Rediscovering the Calligraphers of Hyderabad
July 16, 2018
Calligraphy is a craft. It involves designing alphabets and drawing them by hand with the use of broad tip instruments like qalams (a pen made of dried reed or bamboo), brushes, metallic pens dipped in ink.
The legacy of handcrafted scripts goes back to ancient times. Before the invention of paper, calligraphers would draw on materials such as rocks, textiles, metal, palm leaf, and leather. The advent of paper revolutionised calligraphy. Now, in this digital age, calligraphy has been replaced by graphic designs which can be produced in bulk in a fraction of the time that calligraphers of yesteryears took.
Modern calligraphy ranges from inscriptions in hand lettered texts, such as event invitations, to designs for logos and fine-art objects with inscriptions on cut-stone. There are a few cities in India where calligraphers can still be found — like Delhi, Hyderabad, and Lucknow. Continuing with their trade, they are keeping the tradition alive.
On a pleasant Friday afternoon, I decided to visit Chatta Bazaar in Hyderabad, a short walk away from the Charminar. The bazaar lies just beyond an old stone kaman, an archway. One of the oldest market areas in Hyderabad, Chatta Bazaar is now known for its printing presses and calligraphers. Invitation cards to wedding, naming ceremonies, birthdays; visiting cards in Urdu, English Arabic; all of these, with beautiful calligraphy, greet you from every other shop.
Calligraphy is an important element of Islamic art. It has been a part of Hyderabad’s heritage for centuries now. Examples of Islamic calligraphy can be found in museums, palaces, tombs, dargahs, and hamams. For instance, a Quran handwritten by Aurangzeb is on display at the Telangana State Archeology Museum; another handwritten Quran gifted to the last Nizam of Hyderabad is on display at his Exalted Highness the Nizam’s Museum in Purani Havelli.
My first stop here is at “Welcome Printers”.
This shop is run by Abid and Nauman. The latter, Nauman, is much sought after for his beautiful hand-written texts, primarily in Urdu and English. As I enter the shop, I see he is busy working on an invitation card using khattati (old Urdu calligraphy). Dipping his qalam in a waterproof ink after every few strokes, he appears completely engrossed in his work. But a few minutes of observing him reveal that he’s very alert to his client’s suggestions even as he does calligraphy; the client looks on over his shoulders as he works. Nauman is quick: when the client asks him to correct some letters, he readily makes the corrections. He uses a blade to chip away at the thick paper. This is the traditional way of “erasing” ink; it’s a way in which the word is redone correctly.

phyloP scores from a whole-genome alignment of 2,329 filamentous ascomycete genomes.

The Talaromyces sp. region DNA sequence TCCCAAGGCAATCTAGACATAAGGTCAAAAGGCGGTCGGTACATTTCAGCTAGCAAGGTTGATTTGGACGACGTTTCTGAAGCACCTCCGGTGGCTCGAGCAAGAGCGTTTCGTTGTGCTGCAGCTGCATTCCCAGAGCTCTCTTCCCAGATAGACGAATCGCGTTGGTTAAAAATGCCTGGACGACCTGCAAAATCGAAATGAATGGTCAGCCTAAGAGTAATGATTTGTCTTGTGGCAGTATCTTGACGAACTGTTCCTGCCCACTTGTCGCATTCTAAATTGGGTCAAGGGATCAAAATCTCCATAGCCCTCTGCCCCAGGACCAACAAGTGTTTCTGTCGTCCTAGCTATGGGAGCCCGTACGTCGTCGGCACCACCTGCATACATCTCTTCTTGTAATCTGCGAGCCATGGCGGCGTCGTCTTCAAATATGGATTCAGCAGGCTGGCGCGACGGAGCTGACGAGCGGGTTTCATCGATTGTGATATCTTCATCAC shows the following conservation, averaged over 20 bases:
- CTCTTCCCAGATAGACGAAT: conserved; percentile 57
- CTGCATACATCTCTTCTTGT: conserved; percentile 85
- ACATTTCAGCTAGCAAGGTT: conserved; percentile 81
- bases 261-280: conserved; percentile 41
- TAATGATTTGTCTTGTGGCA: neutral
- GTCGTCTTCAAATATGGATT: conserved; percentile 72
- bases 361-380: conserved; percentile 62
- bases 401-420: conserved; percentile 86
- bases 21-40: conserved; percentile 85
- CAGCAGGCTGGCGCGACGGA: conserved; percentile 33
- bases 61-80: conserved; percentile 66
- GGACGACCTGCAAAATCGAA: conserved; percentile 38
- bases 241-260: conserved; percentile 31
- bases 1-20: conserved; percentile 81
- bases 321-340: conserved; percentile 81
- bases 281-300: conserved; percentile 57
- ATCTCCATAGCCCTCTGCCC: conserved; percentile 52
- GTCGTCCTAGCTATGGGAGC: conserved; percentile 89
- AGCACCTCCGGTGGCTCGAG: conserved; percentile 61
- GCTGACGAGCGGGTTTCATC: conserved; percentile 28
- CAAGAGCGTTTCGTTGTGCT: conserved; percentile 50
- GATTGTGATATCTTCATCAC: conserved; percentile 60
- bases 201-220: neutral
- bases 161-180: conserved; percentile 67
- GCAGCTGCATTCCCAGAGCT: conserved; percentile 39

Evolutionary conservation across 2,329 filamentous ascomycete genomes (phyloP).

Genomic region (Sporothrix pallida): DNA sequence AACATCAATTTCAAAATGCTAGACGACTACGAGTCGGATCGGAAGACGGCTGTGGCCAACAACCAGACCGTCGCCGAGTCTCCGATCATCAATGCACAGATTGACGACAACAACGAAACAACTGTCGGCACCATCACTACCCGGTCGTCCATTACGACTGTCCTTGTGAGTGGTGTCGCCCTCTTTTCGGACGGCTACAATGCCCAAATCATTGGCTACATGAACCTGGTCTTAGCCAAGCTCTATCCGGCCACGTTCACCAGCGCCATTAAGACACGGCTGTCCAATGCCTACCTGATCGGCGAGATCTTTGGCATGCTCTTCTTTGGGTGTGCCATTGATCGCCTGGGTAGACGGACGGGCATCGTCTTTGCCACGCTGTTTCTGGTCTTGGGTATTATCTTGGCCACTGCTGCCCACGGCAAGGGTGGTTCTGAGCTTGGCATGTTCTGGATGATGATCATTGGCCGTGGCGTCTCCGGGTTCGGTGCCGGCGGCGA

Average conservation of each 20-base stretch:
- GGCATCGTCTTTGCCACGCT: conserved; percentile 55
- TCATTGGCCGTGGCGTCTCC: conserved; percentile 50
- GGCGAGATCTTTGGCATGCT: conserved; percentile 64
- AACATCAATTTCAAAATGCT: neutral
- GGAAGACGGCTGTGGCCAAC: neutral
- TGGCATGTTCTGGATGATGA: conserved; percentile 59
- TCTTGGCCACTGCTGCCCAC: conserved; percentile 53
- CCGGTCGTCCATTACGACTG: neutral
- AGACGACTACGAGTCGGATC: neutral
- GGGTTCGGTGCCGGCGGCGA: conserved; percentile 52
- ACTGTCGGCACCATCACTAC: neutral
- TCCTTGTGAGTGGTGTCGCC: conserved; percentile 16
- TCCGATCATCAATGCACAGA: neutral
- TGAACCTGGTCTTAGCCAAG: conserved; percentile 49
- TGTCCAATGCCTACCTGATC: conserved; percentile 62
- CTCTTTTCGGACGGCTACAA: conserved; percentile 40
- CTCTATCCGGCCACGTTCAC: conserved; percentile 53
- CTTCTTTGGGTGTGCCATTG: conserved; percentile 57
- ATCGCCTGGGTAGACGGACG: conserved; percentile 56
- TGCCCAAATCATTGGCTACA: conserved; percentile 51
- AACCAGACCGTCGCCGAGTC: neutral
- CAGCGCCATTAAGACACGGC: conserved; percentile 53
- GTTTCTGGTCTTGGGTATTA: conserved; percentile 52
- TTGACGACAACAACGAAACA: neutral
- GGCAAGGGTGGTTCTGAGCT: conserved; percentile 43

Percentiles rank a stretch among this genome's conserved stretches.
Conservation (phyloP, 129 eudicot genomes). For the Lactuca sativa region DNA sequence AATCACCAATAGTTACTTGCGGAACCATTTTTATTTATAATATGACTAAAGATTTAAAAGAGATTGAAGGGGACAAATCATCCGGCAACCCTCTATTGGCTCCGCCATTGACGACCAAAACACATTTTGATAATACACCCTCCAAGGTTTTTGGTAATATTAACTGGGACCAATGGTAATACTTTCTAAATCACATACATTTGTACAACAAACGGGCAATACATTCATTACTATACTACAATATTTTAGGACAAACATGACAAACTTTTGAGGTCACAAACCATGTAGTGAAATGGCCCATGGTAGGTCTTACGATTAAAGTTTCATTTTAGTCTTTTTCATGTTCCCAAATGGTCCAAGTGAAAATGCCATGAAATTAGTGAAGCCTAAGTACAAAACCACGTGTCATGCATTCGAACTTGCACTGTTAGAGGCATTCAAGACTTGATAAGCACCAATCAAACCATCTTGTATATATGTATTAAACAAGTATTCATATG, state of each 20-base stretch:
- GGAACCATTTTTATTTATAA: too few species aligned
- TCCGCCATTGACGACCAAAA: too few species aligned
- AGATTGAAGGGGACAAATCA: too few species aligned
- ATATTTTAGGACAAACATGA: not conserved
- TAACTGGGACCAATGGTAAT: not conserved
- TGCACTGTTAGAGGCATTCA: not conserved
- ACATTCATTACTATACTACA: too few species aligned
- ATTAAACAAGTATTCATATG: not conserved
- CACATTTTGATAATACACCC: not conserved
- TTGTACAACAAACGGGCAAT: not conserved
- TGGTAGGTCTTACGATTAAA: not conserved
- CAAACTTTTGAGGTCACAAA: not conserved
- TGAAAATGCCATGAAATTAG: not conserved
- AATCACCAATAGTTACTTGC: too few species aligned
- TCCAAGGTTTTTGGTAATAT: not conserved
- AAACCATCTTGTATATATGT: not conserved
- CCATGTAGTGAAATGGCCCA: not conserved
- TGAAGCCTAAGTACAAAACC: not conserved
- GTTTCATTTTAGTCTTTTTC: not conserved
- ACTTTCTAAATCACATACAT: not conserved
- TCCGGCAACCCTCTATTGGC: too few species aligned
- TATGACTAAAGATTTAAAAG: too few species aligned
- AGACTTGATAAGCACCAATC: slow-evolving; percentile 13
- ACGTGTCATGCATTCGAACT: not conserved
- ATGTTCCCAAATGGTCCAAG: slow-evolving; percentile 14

A glance through the shop reveals a variety of cards arranged on shelves, with rows of pens, writing pads, tipped nibs, and handles laid out neatly on the desk. I am told that Nauman is new to the marker and is still learning calligraphy under the guidance of Khaleel Abid Saheb. In fact, he works out of Abid Saheb’s shop.
Muhammad Abdul Khaleel Abid, or Abid Saheb, as he is fondly known, is a traditional calligrapher. He learnt the art from his father Muhammad Rasheed, who used to work at Siasat, an old, well-known publishing house in Hyderabad. Master Rasheed, as Abid Saheb’s father was known, would design and write cards, invitations, notes, and farmans (orders) in beautiful calligraphy for the upper classes.
People of Hyderabad still like the names on invitation cards to be written in hand by calligraphers. Abid Saheb followed in his father’s footsteps. He tells me that, earlier, baru ka qalam (pens made out of bamboo) were preferred; this, coupled with siyahi (ink) — that was made from powders especially brought in from Kanpur — yielded the best results. Traditionally, siyahi was not black in colour (as it is commonly now); it was brown, like brewed tea. “I’ve been running this shop, doing calligraphy, for the last forty years now,” says Abid Saheb. He still prefers using the traditional tools and techniques that were handmade. Increasingly now, the other calligraphers are turning to nibs, pens, and ready-made qalams for ease and comfort.